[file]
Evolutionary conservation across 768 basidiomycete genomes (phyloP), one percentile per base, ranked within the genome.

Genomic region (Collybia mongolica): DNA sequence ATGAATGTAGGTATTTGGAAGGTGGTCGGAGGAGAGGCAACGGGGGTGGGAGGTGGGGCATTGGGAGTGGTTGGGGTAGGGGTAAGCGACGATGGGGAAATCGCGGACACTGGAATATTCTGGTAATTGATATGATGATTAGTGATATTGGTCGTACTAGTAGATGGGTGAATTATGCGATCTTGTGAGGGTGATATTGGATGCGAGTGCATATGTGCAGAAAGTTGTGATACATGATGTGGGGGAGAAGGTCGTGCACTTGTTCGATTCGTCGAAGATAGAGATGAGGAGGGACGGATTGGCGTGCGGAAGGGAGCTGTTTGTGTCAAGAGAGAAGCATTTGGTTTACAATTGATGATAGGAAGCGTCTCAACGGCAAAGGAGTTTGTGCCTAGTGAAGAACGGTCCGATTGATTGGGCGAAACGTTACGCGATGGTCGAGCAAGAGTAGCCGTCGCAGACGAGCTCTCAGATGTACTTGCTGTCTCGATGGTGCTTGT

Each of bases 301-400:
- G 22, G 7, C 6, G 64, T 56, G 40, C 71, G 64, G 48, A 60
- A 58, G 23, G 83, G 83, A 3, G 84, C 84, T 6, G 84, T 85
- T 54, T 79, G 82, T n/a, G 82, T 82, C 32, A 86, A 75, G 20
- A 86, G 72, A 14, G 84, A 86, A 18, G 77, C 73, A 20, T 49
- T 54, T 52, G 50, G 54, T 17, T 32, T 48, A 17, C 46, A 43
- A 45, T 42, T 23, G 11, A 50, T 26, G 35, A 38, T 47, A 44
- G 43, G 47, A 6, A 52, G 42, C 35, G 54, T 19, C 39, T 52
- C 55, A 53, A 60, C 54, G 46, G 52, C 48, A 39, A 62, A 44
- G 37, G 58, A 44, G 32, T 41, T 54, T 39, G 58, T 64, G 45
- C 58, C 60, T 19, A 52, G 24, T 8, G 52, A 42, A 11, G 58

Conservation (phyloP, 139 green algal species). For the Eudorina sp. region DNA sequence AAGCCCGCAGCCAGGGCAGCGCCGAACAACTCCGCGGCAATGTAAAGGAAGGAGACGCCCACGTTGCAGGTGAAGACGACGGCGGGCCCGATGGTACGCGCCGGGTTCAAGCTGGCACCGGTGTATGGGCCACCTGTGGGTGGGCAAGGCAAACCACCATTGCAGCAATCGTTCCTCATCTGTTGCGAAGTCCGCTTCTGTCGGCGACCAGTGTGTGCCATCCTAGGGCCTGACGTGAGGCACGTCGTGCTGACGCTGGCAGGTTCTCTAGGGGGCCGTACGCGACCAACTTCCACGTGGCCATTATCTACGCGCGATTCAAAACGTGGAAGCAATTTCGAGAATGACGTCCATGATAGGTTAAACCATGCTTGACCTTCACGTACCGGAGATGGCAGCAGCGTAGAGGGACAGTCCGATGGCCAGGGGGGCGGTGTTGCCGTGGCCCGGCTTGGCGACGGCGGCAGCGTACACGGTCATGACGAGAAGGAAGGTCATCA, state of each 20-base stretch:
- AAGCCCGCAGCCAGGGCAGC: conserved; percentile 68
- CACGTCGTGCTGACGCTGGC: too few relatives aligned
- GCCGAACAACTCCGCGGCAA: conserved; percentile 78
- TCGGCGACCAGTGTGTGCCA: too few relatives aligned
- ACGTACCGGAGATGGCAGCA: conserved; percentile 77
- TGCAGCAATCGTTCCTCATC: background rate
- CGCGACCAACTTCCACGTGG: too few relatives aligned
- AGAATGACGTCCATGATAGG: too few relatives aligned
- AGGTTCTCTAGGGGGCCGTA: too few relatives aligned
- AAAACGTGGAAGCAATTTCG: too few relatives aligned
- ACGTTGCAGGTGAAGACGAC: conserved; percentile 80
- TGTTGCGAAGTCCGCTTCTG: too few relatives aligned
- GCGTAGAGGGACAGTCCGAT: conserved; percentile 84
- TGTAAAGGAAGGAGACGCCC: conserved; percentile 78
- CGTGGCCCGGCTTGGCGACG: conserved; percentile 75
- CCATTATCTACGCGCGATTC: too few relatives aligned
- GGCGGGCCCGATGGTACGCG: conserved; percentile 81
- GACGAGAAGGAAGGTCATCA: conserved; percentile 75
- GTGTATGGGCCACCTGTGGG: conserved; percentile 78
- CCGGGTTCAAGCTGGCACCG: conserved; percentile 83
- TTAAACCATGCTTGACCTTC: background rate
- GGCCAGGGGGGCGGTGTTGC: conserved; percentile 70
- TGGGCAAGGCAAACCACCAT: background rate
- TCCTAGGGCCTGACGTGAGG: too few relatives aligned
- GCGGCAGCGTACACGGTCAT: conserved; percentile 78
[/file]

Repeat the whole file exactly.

Evolutionary conservation across 768 basidiomycete genomes (phyloP), one percentile per base, ranked within the genome.

Genomic region (Collybia mongolica): DNA sequence ATGAATGTAGGTATTTGGAAGGTGGTCGGAGGAGAGGCAACGGGGGTGGGAGGTGGGGCATTGGGAGTGGTTGGGGTAGGGGTAAGCGACGATGGGGAAATCGCGGACACTGGAATATTCTGGTAATTGATATGATGATTAGTGATATTGGTCGTACTAGTAGATGGGTGAATTATGCGATCTTGTGAGGGTGATATTGGATGCGAGTGCATATGTGCAGAAAGTTGTGATACATGATGTGGGGGAGAAGGTCGTGCACTTGTTCGATTCGTCGAAGATAGAGATGAGGAGGGACGGATTGGCGTGCGGAAGGGAGCTGTTTGTGTCAAGAGAGAAGCATTTGGTTTACAATTGATGATAGGAAGCGTCTCAACGGCAAAGGAGTTTGTGCCTAGTGAAGAACGGTCCGATTGATTGGGCGAAACGTTACGCGATGGTCGAGCAAGAGTAGCCGTCGCAGACGAGCTCTCAGATGTACTTGCTGTCTCGATGGTGCTTGT

Each of bases 301-400:
- G 22, G 7, C 6, G 64, T 56, G 40, C 71, G 64, G 48, A 60
- A 58, G 23, G 83, G 83, A 3, G 84, C 84, T 6, G 84, T 85
- T 54, T 79, G 82, T n/a, G 82, T 82, C 32, A 86, A 75, G 20
- A 86, G 72, A 14, G 84, A 86, A 18, G 77, C 73, A 20, T 49
- T 54, T 52, G 50, G 54, T 17, T 32, T 48, A 17, C 46, A 43
- A 45, T 42, T 23, G 11, A 50, T 26, G 35, A 38, T 47, A 44
- G 43, G 47, A 6, A 52, G 42, C 35, G 54, T 19, C 39, T 52
- C 55, A 53, A 60, C 54, G 46, G 52, C 48, A 39, A 62, A 44
- G 37, G 58, A 44, G 32, T 41, T 54, T 39, G 58, T 64, G 45
- C 58, C 60, T 19, A 52, G 24, T 8, G 52, A 42, A 11, G 58

Conservation (phyloP, 139 green algal species). For the Eudorina sp. region DNA sequence AAGCCCGCAGCCAGGGCAGCGCCGAACAACTCCGCGGCAATGTAAAGGAAGGAGACGCCCACGTTGCAGGTGAAGACGACGGCGGGCCCGATGGTACGCGCCGGGTTCAAGCTGGCACCGGTGTATGGGCCACCTGTGGGTGGGCAAGGCAAACCACCATTGCAGCAATCGTTCCTCATCTGTTGCGAAGTCCGCTTCTGTCGGCGACCAGTGTGTGCCATCCTAGGGCCTGACGTGAGGCACGTCGTGCTGACGCTGGCAGGTTCTCTAGGGGGCCGTACGCGACCAACTTCCACGTGGCCATTATCTACGCGCGATTCAAAACGTGGAAGCAATTTCGAGAATGACGTCCATGATAGGTTAAACCATGCTTGACCTTCACGTACCGGAGATGGCAGCAGCGTAGAGGGACAGTCCGATGGCCAGGGGGGCGGTGTTGCCGTGGCCCGGCTTGGCGACGGCGGCAGCGTACACGGTCATGACGAGAAGGAAGGTCATCA, state of each 20-base stretch:
- AAGCCCGCAGCCAGGGCAGC: conserved; percentile 68
- CACGTCGTGCTGACGCTGGC: too few relatives aligned
- GCCGAACAACTCCGCGGCAA: conserved; percentile 78
- TCGGCGACCAGTGTGTGCCA: too few relatives aligned
- ACGTACCGGAGATGGCAGCA: conserved; percentile 77
- TGCAGCAATCGTTCCTCATC: background rate
- CGCGACCAACTTCCACGTGG: too few relatives aligned
- AGAATGACGTCCATGATAGG: too few relatives aligned
- AGGTTCTCTAGGGGGCCGTA: too few relatives aligned
- AAAACGTGGAAGCAATTTCG: too few relatives aligned
- ACGTTGCAGGTGAAGACGAC: conserved; percentile 80
- TGTTGCGAAGTCCGCTTCTG: too few relatives aligned
- GCGTAGAGGGACAGTCCGAT: conserved; percentile 84
- TGTAAAGGAAGGAGACGCCC: conserved; percentile 78
- CGTGGCCCGGCTTGGCGACG: conserved; percentile 75
- CCATTATCTACGCGCGATTC: too few relatives aligned
- GGCGGGCCCGATGGTACGCG: conserved; percentile 81
- GACGAGAAGGAAGGTCATCA: conserved; percentile 75
- GTGTATGGGCCACCTGTGGG: conserved; percentile 78
- CCGGGTTCAAGCTGGCACCG: conserved; percentile 83
- TTAAACCATGCTTGACCTTC: background rate
- GGCCAGGGGGGCGGTGTTGC: conserved; percentile 70
- TGGGCAAGGCAAACCACCAT: background rate
- TCCTAGGGCCTGACGTGAGG: too few relatives aligned
- GCGGCAGCGTACACGGTCAT: conserved; percentile 78